Rail strikes are leaving the healthcare service ‘on its knees’, professionals say

New research has discovered over half of UK nurses and health and social care workers are concerned rail strikes will exacerbate the issues surrounding the quality of healthcare.

Today, The National Union of Rail (RMT) announced multiple 48-hour rail strikes that will affect the run up to Christmas and the beginning of next year.

people walking on train station during daytime

A study conducted by Florence, a healthcare platform that uses technology to help tackle the shortage of healthcare staff globally, included 1000 nurses who believe the strikes will negatively affect the health sector.

Research found nine in ten healthcare workers will be unable to get to work because of the strikes across the country. As a result, over two fifths of workers are worried the strikes will lead to people having to wait for appointments, causing additional strain on the NHS.

Currently, the sector is facing alarmingly high vacancy rates and the longest waiting list in years. Earlier this month The Times reported that there are a record seven million patients who are waiting to be seen by the NHS in England.

As well as facing severe pressures at work, additional research by Florence displays staff are struggling with the current cost of living. The technology platform discovered 63% of healthcare workers are having to choose between food and fuel and 14% of nurses have started using food banks.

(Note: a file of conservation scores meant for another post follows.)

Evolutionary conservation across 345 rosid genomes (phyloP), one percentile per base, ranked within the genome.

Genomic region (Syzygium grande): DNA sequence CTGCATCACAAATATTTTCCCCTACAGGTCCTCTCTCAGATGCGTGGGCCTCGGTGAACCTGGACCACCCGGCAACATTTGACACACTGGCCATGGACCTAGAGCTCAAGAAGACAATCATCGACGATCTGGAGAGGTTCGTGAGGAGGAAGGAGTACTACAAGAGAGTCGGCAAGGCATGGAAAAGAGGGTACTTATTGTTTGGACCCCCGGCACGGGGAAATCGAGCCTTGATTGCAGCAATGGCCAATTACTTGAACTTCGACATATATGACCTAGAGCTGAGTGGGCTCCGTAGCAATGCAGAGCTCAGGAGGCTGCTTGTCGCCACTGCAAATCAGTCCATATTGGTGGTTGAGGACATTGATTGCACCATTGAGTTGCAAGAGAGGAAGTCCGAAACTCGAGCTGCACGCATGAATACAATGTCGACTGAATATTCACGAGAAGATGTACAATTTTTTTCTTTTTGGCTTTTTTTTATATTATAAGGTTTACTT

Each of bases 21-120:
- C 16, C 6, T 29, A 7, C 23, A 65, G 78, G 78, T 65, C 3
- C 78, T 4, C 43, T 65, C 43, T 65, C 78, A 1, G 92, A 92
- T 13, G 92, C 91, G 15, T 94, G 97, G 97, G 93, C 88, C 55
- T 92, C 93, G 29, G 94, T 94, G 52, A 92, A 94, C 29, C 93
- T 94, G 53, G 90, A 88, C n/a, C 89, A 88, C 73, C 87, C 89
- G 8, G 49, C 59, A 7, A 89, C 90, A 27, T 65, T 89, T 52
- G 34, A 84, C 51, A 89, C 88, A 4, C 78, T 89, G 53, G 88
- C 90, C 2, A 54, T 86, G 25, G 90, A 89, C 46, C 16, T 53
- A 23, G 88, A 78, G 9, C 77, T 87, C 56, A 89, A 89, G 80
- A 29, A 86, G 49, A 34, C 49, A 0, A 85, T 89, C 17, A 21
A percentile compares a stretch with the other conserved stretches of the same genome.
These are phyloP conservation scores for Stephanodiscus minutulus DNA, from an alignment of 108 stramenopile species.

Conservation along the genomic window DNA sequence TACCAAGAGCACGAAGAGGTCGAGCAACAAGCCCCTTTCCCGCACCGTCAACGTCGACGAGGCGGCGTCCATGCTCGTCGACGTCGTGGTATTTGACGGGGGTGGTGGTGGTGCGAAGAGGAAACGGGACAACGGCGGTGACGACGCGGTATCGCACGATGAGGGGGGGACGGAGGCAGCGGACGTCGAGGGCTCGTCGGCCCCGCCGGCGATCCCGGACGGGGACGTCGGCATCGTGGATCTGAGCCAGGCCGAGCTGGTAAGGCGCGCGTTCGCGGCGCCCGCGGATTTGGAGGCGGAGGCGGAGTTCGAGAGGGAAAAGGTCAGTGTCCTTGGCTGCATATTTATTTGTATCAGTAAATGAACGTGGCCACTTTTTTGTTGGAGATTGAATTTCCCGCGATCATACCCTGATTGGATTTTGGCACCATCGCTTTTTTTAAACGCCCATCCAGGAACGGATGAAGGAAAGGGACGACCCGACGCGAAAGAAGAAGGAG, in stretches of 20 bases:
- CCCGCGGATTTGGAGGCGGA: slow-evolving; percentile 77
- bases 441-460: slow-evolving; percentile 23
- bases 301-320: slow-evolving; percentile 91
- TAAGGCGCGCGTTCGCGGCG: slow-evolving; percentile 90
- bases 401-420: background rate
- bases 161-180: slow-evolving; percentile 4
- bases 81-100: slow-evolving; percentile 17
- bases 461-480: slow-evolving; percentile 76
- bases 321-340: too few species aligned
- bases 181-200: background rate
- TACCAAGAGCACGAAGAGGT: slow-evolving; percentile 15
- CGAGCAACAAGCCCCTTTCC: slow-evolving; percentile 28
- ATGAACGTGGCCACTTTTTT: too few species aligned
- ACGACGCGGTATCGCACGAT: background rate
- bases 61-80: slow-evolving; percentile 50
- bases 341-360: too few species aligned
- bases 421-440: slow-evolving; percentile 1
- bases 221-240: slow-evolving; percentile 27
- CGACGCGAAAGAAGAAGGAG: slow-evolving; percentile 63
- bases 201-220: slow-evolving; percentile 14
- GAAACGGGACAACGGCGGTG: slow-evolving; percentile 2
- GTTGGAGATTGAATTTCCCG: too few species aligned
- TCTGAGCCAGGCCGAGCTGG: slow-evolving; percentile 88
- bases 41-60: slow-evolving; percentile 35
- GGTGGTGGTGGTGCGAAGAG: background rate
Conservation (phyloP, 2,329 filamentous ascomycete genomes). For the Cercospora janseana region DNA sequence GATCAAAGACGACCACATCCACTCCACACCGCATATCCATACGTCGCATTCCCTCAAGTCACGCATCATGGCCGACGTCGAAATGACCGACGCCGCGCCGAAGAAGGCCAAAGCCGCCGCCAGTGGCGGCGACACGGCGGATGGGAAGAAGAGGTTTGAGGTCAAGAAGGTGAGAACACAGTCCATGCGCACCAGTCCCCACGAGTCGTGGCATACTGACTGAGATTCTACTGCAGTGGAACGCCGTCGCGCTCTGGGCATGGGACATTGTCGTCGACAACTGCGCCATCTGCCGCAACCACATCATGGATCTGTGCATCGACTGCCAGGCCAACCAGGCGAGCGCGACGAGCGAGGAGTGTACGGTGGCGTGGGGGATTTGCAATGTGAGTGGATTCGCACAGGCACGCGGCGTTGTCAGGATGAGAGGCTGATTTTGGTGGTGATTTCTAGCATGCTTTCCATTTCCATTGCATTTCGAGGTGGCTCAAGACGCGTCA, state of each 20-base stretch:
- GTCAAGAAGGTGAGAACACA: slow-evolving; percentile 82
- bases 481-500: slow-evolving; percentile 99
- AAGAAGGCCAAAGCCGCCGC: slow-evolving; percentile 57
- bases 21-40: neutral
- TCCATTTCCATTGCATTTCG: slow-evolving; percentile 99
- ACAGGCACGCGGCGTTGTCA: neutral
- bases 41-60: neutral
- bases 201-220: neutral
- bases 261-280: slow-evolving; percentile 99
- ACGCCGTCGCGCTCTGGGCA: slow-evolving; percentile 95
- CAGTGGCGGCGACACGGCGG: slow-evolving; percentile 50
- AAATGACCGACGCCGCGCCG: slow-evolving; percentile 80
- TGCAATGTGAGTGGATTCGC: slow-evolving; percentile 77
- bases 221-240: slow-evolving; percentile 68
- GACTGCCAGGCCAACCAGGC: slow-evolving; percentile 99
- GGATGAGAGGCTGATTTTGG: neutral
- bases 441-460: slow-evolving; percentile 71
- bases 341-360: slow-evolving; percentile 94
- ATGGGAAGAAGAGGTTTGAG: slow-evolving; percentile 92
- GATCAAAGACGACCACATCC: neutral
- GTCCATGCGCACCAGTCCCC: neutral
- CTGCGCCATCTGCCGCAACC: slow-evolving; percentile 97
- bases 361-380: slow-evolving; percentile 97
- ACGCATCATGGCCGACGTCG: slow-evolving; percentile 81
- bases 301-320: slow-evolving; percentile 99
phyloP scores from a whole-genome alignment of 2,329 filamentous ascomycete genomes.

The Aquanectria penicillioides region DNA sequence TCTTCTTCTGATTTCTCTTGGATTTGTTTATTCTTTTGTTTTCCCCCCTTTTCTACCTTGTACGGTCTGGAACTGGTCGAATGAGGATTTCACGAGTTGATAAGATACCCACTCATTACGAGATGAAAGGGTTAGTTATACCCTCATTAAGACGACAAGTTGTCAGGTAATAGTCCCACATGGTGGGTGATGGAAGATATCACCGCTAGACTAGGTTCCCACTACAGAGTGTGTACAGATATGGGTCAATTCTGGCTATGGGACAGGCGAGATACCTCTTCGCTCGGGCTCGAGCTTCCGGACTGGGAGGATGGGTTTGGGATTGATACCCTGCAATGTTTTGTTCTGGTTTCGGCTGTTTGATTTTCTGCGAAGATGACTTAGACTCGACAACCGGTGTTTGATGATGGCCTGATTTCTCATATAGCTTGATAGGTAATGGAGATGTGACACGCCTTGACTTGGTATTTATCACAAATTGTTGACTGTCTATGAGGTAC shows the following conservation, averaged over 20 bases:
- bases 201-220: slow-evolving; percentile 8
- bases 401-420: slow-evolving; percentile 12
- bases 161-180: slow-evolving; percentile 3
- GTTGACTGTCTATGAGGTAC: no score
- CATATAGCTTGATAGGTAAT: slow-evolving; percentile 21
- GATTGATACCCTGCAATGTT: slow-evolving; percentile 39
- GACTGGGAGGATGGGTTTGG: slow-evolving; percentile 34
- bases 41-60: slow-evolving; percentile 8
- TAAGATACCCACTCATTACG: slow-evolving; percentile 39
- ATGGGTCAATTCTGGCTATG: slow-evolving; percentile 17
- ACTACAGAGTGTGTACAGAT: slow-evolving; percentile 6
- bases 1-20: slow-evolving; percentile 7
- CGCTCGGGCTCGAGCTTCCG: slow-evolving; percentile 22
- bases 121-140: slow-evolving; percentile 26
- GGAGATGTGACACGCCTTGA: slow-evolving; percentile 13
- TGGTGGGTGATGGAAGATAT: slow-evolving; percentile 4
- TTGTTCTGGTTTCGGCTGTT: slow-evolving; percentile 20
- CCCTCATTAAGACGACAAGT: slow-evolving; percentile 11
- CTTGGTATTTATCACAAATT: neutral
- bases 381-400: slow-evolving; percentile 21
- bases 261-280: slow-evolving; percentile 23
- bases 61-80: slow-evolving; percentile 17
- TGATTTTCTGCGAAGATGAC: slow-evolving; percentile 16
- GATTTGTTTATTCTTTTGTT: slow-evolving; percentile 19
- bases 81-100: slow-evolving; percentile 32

Dr Charles Armitage, CEO and Founder of Florence said, ‘Healthcare workers are already worried about how the NHS will cope over the winter months, now we’re seeing concern about how the rail strikes will affect the quality of care with staff unable to travel.  

‘We’re at a crisis point when it comes to NHS and healthcare staffing and we need the government to do something about it.

‘The government needs to look at a long-term strategy and predict the trajectory for decades to come – we can’t be in a position where a rail strike is leaving the workforce on its knees.’

In September, Florence completed some research that looked into the mental wellbeing of healthcare workers in the industry and displayed almost one in five workers were considering leaving the industry, displaying the poor state the sector is in without the burden of rail strikes. 

Photo by Finn IJspeert


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